Joel: 9. My only issue here is from the knees down. While the legs are clearly (and cleverly) meant to evoke football gear, the little lanterns on the shoes look so much like buckles that they combine with the socks/stockings to create a pilgrim-pants effect. Which, given the character, is extra-hilarious. Enough so that I want this costume adopted in continuity so we can see Guy’s reaction when he hears someone refer to him as “Little Lord Fauntleroy.”
Ron: 6.5. This strikes me as a less of a costume and more of a football uniform with Guy’s vest, and a pair of saddle shoes. It’s nicely drawn, and I really like the simple style, but the actual uniform leaves me cold.
Dean: 8. This is so Guy it hurts. I love the inclusion of his own symbol, which has been lost to the ages, and the layering effects look incredible. Great refs to the Warrior time, and there’s something weird about the glove design that I dig. Not completely sold on the football uniform pants and kneepads, but I really dig it.
Glen: 7. Happy to award Lee Chen Fang the Honorary Geoff Johns Award for Tying Up Random Bits of Ignoble History Into a Palatable Whole. And it’s so specific to Guy that I can’t look at it and imagine how this approach would extend to other Lanterns. I realize that’s only part of the challenge in my head, but I feel like I need to see SOME design element that can woven through the corps, and I don’t see it here.
Second Place Winner: Rose McClain!
Score: 85 out of 100
Vito: 8. One of the things I dislike, in general, when it comes to the Green Lantern Corps is the fact that they are a military unit…and should dress like one…but no one ever gives the women the same outfit as the men (Katma Tui is the only one I can recall). And Arisa is the biggest offender. Thing is, with Rose’s design here, I can see the individual design for Arisa, but also, I can see how it could work for the male members of the Corps. Really a fan of those gloves and the ring logo itself. It’s a bit of a stretch, but I can see Hal wearing a variant of this.
Jon: 8. I really love the vibrancy of this design; it’s sporty, young, feminine and athletic, it suits the specific character really well but I could see these same shapes and colors working along the entire Corps in one form or the other, even with cut-outs (not always on the hips, necessarily). The entire torso has a great radiating line from the central insignia, it’s a solid design somewhere between personality and uniformity.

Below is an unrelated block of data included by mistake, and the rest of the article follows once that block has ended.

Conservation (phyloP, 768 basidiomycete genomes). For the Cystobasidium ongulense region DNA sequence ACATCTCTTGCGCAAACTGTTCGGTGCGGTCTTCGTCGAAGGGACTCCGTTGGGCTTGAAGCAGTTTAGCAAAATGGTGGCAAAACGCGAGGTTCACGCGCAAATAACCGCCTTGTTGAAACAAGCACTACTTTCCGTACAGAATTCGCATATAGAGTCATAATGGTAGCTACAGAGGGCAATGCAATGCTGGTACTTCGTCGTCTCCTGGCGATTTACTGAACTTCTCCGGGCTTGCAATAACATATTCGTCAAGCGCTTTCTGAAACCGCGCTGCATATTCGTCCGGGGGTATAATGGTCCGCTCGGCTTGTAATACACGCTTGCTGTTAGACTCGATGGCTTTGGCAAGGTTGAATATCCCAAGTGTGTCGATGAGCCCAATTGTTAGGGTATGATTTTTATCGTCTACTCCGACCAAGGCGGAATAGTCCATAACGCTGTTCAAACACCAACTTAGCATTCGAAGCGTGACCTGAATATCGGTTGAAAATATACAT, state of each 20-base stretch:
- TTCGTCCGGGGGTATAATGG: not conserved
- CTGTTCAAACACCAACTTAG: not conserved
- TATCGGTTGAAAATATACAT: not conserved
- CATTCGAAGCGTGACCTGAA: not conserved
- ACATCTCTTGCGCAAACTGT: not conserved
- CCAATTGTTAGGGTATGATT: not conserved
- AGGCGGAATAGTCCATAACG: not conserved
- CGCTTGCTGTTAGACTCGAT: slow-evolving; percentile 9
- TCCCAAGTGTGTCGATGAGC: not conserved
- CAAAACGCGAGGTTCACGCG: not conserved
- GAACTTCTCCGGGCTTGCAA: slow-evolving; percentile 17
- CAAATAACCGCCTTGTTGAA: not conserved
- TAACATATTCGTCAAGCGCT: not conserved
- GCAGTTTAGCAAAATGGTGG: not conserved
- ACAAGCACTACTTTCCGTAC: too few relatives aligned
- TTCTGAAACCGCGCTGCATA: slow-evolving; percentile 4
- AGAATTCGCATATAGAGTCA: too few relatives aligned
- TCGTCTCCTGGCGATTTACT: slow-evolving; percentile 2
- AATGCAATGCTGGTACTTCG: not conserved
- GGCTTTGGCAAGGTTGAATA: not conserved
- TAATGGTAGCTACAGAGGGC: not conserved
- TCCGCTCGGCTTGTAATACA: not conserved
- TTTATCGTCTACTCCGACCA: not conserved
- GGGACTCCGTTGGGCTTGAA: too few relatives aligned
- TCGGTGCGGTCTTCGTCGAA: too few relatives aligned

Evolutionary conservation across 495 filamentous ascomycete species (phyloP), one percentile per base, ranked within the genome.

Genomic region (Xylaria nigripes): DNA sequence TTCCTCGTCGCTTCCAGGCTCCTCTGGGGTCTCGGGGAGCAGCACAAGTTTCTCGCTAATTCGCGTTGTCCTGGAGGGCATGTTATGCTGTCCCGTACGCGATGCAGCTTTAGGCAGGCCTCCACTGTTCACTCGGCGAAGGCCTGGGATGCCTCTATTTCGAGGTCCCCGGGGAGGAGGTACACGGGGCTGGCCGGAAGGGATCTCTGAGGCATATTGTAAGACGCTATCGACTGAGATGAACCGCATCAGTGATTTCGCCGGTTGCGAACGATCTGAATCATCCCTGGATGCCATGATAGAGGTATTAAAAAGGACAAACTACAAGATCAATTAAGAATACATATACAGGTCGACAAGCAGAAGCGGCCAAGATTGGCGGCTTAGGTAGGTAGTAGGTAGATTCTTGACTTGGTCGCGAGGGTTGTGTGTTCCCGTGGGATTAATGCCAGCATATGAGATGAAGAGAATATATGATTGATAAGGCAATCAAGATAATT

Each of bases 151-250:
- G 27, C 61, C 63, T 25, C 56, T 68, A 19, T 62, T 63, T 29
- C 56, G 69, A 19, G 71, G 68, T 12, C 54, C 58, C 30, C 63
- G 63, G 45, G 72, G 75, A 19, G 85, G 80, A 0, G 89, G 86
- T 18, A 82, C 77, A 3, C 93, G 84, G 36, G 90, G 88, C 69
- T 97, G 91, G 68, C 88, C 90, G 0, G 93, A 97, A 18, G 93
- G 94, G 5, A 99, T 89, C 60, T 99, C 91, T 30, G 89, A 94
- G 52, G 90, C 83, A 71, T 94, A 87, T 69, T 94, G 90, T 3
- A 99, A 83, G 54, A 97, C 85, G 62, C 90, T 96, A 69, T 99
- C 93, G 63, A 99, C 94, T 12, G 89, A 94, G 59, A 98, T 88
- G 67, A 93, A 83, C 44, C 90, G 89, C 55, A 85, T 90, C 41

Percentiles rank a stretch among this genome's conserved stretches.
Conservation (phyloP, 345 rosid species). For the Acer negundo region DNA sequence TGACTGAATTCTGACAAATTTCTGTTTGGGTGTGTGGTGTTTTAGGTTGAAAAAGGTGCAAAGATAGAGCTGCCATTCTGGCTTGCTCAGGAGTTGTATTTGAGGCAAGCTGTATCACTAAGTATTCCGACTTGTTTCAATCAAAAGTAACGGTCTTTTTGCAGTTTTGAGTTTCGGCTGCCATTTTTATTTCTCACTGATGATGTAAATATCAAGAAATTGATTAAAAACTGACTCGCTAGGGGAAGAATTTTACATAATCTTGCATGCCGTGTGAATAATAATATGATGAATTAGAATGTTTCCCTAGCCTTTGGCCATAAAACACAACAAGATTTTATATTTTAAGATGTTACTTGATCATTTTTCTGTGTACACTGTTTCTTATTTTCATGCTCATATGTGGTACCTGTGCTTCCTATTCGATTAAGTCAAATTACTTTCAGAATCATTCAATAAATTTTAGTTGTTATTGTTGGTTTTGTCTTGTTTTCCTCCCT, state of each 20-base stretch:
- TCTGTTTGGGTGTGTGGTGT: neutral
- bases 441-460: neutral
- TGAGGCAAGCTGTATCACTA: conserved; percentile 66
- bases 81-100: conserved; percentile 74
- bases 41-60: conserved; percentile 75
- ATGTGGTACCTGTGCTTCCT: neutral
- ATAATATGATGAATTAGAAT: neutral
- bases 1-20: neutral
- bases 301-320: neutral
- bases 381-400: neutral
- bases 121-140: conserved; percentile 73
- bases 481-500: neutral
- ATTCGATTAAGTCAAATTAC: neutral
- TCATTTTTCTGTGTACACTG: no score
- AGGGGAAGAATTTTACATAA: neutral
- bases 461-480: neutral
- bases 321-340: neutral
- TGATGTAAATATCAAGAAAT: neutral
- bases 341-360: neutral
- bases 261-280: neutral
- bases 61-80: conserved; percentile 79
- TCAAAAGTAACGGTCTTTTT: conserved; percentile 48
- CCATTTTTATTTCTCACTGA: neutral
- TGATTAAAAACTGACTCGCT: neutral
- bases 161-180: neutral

Joel: 8. Why should the Corps embrace uniformity? Isn’t the whole fun/point in the variation? This is a wonderful design for Arisia. The stripes and and angles and cutaways and the way it plays her skin tone in contrast to greens all speak to a specific personality. It’s fun, sporty, and little flashy. I don’t think that means we need to imagine Hal or Kilowog or Mogo in the same thing to justify it, any more than we would need to imagine them adopting the same (fun, sporty) hairstyle. I wish the boots felt as thoroughly considered as the top, however.
James: 9. I super dig this one, man. Sporty and compact, nice lines and very youthful. Not sure how it might look with other flesh tones, but the orange skin really brings it home. I can see this appealing to a younger audience, maybe on a cartoon or in a “Green Lantern Adventures” comic. A very happy design. Well done, Rose!
Jess: 10. I absolutely love this. I see no reason why the women need to wear Hal’s uniform when John, Guy, and Kyle don’t, and this is perfect for Arisia: youthful without being childish (she’s currently wearing a costume she designed when she was 13, which…no), sporty and fun. And as Jon points out, it’s easily adaptable to other characters with a few minor tweaks here and there. DC should put Arisia in this suit immediately.
Chris: 9. A great design for a great member of the GLC. Rose’s piece has that core of uniformity while (assumedly) some unique variations the character herself is doing, sort of like the X-Men designs. I especially like the simplified Green Lantern logo as two horizontal lines and a circle.